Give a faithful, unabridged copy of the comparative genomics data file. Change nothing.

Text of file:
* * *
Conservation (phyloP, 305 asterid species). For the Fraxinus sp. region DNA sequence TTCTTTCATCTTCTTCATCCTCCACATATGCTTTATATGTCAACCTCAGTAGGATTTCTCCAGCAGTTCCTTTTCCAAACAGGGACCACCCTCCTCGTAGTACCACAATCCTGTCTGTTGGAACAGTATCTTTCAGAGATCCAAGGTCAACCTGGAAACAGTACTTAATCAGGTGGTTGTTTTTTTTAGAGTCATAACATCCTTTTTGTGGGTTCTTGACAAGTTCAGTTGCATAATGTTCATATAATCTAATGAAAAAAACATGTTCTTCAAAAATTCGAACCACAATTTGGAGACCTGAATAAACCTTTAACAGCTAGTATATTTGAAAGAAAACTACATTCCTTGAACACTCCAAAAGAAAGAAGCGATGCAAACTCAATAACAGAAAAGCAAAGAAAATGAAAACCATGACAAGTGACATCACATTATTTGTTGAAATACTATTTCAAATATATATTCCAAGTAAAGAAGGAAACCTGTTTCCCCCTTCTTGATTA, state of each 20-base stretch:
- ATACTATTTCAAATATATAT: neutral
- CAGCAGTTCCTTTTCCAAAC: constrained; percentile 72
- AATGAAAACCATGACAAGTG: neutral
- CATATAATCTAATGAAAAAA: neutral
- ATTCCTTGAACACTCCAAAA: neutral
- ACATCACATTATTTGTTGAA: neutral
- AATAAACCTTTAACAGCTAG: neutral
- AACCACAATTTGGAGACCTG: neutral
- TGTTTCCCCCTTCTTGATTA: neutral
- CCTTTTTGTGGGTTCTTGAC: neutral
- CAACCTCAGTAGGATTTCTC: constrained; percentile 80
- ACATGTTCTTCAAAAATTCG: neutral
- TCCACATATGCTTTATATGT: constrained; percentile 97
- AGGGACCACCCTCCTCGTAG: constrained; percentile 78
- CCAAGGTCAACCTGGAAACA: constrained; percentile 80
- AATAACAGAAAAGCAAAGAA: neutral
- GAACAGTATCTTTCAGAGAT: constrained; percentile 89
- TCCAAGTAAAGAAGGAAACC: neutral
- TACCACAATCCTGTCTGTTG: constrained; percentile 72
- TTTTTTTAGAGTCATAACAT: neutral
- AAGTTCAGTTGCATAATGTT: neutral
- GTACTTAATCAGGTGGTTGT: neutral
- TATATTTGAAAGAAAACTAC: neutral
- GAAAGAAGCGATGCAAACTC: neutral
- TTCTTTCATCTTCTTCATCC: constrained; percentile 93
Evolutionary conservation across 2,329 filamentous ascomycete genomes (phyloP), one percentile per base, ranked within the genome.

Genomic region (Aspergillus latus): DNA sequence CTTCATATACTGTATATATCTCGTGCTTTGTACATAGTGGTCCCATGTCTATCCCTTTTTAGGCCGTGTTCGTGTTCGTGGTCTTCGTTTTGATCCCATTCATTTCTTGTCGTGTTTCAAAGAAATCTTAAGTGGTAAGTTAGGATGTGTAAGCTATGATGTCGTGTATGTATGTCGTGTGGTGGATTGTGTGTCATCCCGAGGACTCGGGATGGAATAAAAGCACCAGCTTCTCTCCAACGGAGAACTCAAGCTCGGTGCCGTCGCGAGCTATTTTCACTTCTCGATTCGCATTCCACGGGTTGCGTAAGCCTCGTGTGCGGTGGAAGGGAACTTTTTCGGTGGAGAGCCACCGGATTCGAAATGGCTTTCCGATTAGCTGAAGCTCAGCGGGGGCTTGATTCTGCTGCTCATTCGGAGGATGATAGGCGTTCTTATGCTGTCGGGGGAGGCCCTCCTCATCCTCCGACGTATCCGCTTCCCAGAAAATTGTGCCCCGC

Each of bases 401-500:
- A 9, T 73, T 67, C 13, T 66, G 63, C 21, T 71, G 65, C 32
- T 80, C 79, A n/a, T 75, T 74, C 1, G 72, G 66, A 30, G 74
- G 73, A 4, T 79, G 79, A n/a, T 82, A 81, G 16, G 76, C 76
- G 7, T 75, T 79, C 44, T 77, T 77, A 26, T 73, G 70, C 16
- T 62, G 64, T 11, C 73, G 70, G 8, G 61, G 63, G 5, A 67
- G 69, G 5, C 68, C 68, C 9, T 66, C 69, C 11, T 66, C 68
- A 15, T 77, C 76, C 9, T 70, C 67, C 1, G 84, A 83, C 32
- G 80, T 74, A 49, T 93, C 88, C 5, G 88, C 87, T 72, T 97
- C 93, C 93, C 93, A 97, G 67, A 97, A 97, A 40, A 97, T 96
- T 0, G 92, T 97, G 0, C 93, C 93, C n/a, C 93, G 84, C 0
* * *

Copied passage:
Conservation (phyloP, 305 asterid species). For the Fraxinus sp. region DNA sequence TTCTTTCATCTTCTTCATCCTCCACATATGCTTTATATGTCAACCTCAGTAGGATTTCTCCAGCAGTTCCTTTTCCAAACAGGGACCACCCTCCTCGTAGTACCACAATCCTGTCTGTTGGAACAGTATCTTTCAGAGATCCAAGGTCAACCTGGAAACAGTACTTAATCAGGTGGTTGTTTTTTTTAGAGTCATAACATCCTTTTTGTGGGTTCTTGACAAGTTCAGTTGCATAATGTTCATATAATCTAATGAAAAAAACATGTTCTTCAAAAATTCGAACCACAATTTGGAGACCTGAATAAACCTTTAACAGCTAGTATATTTGAAAGAAAACTACATTCCTTGAACACTCCAAAAGAAAGAAGCGATGCAAACTCAATAACAGAAAAGCAAAGAAAATGAAAACCATGACAAGTGACATCACATTATTTGTTGAAATACTATTTCAAATATATATTCCAAGTAAAGAAGGAAACCTGTTTCCCCCTTCTTGATTA, state of each 20-base stretch:
- ATACTATTTCAAATATATAT: neutral
- CAGCAGTTCCTTTTCCAAAC: constrained; percentile 72
- AATGAAAACCATGACAAGTG: neutral
- CATATAATCTAATGAAAAAA: neutral
- ATTCCTTGAACACTCCAAAA: neutral
- ACATCACATTATTTGTTGAA: neutral
- AATAAACCTTTAACAGCTAG: neutral
- AACCACAATTTGGAGACCTG: neutral
- TGTTTCCCCCTTCTTGATTA: neutral
- CCTTTTTGTGGGTTCTTGAC: neutral
- CAACCTCAGTAGGATTTCTC: constrained; percentile 80
- ACATGTTCTTCAAAAATTCG: neutral
- TCCACATATGCTTTATATGT: constrained; percentile 97
- AGGGACCACCCTCCTCGTAG: constrained; percentile 78
- CCAAGGTCAACCTGGAAACA: constrained; percentile 80
- AATAACAGAAAAGCAAAGAA: neutral
- GAACAGTATCTTTCAGAGAT: constrained; percentile 89
- TCCAAGTAAAGAAGGAAACC: neutral
- TACCACAATCCTGTCTGTTG: constrained; percentile 72
- TTTTTTTAGAGTCATAACAT: neutral
- AAGTTCAGTTGCATAATGTT: neutral
- GTACTTAATCAGGTGGTTGT: neutral
- TATATTTGAAAGAAAACTAC: neutral
- GAAAGAAGCGATGCAAACTC: neutral
- TTCTTTCATCTTCTTCATCC: constrained; percentile 93
Evolutionary conservation across 2,329 filamentous ascomycete genomes (phyloP), one percentile per base, ranked within the genome.

Genomic region (Aspergillus latus): DNA sequence CTTCATATACTGTATATATCTCGTGCTTTGTACATAGTGGTCCCATGTCTATCCCTTTTTAGGCCGTGTTCGTGTTCGTGGTCTTCGTTTTGATCCCATTCATTTCTTGTCGTGTTTCAAAGAAATCTTAAGTGGTAAGTTAGGATGTGTAAGCTATGATGTCGTGTATGTATGTCGTGTGGTGGATTGTGTGTCATCCCGAGGACTCGGGATGGAATAAAAGCACCAGCTTCTCTCCAACGGAGAACTCAAGCTCGGTGCCGTCGCGAGCTATTTTCACTTCTCGATTCGCATTCCACGGGTTGCGTAAGCCTCGTGTGCGGTGGAAGGGAACTTTTTCGGTGGAGAGCCACCGGATTCGAAATGGCTTTCCGATTAGCTGAAGCTCAGCGGGGGCTTGATTCTGCTGCTCATTCGGAGGATGATAGGCGTTCTTATGCTGTCGGGGGAGGCCCTCCTCATCCTCCGACGTATCCGCTTCCCAGAAAATTGTGCCCCGC

Each of bases 401-500:
- A 9, T 73, T 67, C 13, T 66, G 63, C 21, T 71, G 65, C 32
- T 80, C 79, A n/a, T 75, T 74, C 1, G 72, G 66, A 30, G 74
- G 73, A 4, T 79, G 79, A n/a, T 82, A 81, G 16, G 76, C 76
- G 7, T 75, T 79, C 44, T 77, T 77, A 26, T 73, G 70, C 16
- T 62, G 64, T 11, C 73, G 70, G 8, G 61, G 63, G 5, A 67
- G 69, G 5, C 68, C 68, C 9, T 66, C 69, C 11, T 66, C 68
- A 15, T 77, C 76, C 9, T 70, C 67, C 1, G 84, A 83, C 32
- G 80, T 74, A 49, T 93, C 88, C 5, G 88, C 87, T 72, T 97
- C 93, C 93, C 93, A 97, G 67, A 97, A 97, A 40, A 97, T 96
- T 0, G 92, T 97, G 0, C 93, C 93, C n/a, C 93, G 84, C 0